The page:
Phones keep ringing.
Speculation keeps mounting.
But someone somewhere is remaining mum.
The buzz has been nonstop around this east Pasco County town since the announcement came that the winning Powerball ticket, worth more than a half-billion dollars, was sold at a Zephyrhills Publix.
“Every time the phone rings, someone says, ‘Was it you?’” city manager Jim Drumm said Monday morning.
When city council member Charles Proctor answered the telephone at his business, he didn’t even wait to hear the question.
“It wasn’t me,” Proctor said.
In addition to the typical phone calls to city hall, the town’s government center has fielded queries from national media outlets, such as CNN and ABC, Drumm said.
As news crews descended on Zephyrhills over the weekend, speculation grew about who the lucky winner — and instant millionaire — might be. As of Monday, that person had not come forward.
“We’re trying to see who called in sick today,” Drumm joked.
The winning ticket was purchased at a Publix on U.S. 301, just north of town.
The winner has 60 days to claim the lump-sum cash option, estimated around $376.9 million, at the Florida Lottery’s office in Tallahassee. Under Florida law, lottery winners in the state cannot remain anonymous; their names and city of residence must be made publicly available to anyone who asks, according to the state’s lottery website.
“It never happens this quickly,” lottery spokesman David Bishop said. “If they know they won, they’re going to contact their attorney or an accountant first so they can get their affairs in order.”
The Saturday night drawing pooled chances in dozens of states for the largest Powerball jackpot to date: $590.5 million. The winning numbers were 10, 13, 14, 22 and 52, with a Powerball of 11. The odds of matching the five numbers and the Powerball are 1 in 175 million.
Forty-three states plus Washington, D.C., participate in the Powerball drawing, and Florida has produced five winners — the most of any state — since the game was first offered in January 2009.
That doesn’t include Saturday night’s winner, who may or may not be a state or Zephyrhills resident.
Regardless, Vonnie Mikkelsen, executive director of the Zephyrhills Chamber of Commerce, hoped to use the moment to tout the town’s hotels, restaurants and attractions. She planned to head to the Publix, where TV news trucks had set up and crowds had gathered.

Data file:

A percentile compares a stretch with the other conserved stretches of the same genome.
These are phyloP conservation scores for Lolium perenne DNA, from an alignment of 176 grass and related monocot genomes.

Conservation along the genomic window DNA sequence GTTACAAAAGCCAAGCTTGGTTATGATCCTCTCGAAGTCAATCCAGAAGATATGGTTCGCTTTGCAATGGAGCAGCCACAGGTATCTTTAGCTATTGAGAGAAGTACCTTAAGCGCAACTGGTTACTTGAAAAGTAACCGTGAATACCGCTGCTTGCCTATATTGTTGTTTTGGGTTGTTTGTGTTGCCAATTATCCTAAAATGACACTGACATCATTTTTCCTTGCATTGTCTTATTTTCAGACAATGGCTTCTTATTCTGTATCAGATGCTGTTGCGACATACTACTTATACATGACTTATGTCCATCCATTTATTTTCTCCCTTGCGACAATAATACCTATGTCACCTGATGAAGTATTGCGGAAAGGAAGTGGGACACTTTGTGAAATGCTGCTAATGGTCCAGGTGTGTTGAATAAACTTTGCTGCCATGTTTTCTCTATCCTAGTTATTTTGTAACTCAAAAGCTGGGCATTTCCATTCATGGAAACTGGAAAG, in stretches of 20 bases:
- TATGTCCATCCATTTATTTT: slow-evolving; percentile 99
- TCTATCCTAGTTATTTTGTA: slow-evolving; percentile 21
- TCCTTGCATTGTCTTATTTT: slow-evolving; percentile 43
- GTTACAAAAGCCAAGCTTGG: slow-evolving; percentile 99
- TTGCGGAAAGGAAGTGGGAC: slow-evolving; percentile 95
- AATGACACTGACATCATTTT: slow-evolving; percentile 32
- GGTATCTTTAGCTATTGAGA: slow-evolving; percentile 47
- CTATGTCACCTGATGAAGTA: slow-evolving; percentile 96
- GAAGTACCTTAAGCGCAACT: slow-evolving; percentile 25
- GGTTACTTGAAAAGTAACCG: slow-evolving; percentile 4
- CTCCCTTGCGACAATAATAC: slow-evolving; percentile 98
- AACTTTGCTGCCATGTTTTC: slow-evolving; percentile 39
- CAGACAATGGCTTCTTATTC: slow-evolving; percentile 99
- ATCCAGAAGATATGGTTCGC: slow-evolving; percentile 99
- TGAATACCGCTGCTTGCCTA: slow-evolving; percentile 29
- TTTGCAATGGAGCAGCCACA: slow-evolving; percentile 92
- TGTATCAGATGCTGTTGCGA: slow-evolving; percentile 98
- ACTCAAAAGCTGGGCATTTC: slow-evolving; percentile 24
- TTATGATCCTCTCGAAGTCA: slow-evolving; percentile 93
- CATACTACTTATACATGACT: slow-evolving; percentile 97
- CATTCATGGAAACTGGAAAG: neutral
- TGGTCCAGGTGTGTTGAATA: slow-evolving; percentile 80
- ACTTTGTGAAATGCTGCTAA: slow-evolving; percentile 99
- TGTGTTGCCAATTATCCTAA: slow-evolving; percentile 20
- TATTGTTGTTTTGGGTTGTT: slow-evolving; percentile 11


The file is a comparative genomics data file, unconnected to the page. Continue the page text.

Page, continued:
“I want to make sure they know they are welcome to come back any time,” Mikkelsen said.
Like everyone else, Mikkelsen denied she is the winner. Actually, she never had a chance.
“I didn’t even have a ticket,” she said. “I guess that might have helped my odds.”
Mayor Danny Burgess had a ticket. He bought it at a 7-Eleven where he routinely picks up a Slurpee.
Even though he didn’t win, he shared the town’s excitement about being the epicenter for the Powerball moment and joined everyone else in wondering who the mystery winner might be.
“In a small town, things get around pretty quickly,” Burgess said. “But this is the best kept secret in town.”
Burgess, 26, just took office a month ago as the youngest mayor in the town’s history. Suddenly, he found himself engulfed by the media storm, talking with representatives of CNN, Fox News and “Good Morning America,” among others.
He had no complaints.
“This is huge,” the mayor said. “We are the center of the universe right now and it’s exciting for Zephyrhills.”
Now he, like everyone else in town, is waiting for the big reveal from the winner and wondering what that person might do with the newfound wealth.
“If they are in a giving mood, the city of Zephyrhills is always looking for help,” Burgess said.
Drumm, the city manager, doesn’t usually buy a ticket, but with the jackpot so large he, like many people, succumbed to temptation this time.
“My wife likes to say we did get the Powerball number,” he said. “We got 11. But that’s the only one.”
The Associated Press contributed to this report.